The Society has provided feedback to the Native Vegetation Council Secretariat regarding the development of a framework for native vegetation clearance for safety on public roads. As it currently stands the framework could allow for the clearance of a substantial amount of native vegetation on the State’s road network, in many cases without the requirement for a Signifi cant Environmental Benefi t offset.
We are concerned that the draft framework which has been developed to provide guidance on native vegetation clearance has not been based on a sound and objective evaluation of the risks for biodiversity and the risks and benefi ts for road safety. The decisions have been made and guidelines developed without any modelling or investigation to evaluate their potential impact on the extent and quality of native vegetation on road sides.
By removing the requirement for a Signifi cant Environmental Benefi t offset when vegetation is cleared for road safety purposes, the disincentive for vegetation clearance is removed, making it more likely that vegetation clearance is the cheapest option and thus will be preferred in place of more expensive alternative road safety risk mitigation measures (eg barriers). The draft framework does not require road managers to exhaust all other potential risk mitigation measures prior to instigating clearance. Thus the removal of the requirement for Signifi cant Environmental Benefi t offsets in these circumstances undermines the effectiveness of the offset scheme which is intended to minimise the loss of native vegetation, and the framework does not in any way compensate for this.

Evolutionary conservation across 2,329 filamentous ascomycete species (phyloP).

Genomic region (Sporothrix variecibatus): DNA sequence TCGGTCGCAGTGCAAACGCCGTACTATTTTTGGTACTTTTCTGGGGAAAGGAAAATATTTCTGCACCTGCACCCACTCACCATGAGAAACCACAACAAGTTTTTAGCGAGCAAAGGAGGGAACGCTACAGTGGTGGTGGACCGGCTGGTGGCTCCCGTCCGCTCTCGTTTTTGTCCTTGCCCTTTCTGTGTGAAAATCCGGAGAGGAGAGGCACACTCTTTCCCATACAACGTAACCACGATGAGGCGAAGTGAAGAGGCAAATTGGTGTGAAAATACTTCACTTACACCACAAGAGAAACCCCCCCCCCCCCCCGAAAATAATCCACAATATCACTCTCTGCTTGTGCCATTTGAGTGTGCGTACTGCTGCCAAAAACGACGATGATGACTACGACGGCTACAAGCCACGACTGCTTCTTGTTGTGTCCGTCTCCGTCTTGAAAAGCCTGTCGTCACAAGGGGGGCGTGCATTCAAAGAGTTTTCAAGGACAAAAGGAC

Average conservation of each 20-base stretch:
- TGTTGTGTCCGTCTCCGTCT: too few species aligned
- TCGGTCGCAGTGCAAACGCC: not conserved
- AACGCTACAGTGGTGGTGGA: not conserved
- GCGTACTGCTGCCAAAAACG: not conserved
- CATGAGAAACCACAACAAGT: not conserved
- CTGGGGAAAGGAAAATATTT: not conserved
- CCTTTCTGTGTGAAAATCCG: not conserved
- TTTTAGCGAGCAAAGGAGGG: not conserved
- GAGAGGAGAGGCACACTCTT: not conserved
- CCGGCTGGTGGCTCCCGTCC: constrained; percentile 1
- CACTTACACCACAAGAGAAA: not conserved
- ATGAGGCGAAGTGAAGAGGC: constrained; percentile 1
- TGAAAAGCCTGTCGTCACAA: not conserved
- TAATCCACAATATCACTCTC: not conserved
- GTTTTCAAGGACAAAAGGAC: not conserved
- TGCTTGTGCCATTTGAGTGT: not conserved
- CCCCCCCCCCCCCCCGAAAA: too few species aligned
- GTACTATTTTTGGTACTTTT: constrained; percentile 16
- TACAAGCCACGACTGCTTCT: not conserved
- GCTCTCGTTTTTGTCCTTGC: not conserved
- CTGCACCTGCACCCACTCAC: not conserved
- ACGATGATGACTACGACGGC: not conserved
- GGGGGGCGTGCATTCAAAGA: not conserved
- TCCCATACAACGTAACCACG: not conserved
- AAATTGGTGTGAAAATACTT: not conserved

We are also extremely concerned that the working group that have been developing this framework has been composed only of Department of Environment and Natural Resources staff, local Councils and the Department of Energy, Transport and Infrastructure. The latter two bodies have a clear driver to minimise costs and accountability and maximising the amount of clearance that would not require offsetting. These bodies should have been kept at arms length from the process, rather than oversee framework development. We are seeking far greater involvement of conservation interests, and, at the time of printing, have now been invited to participate in developing the framework.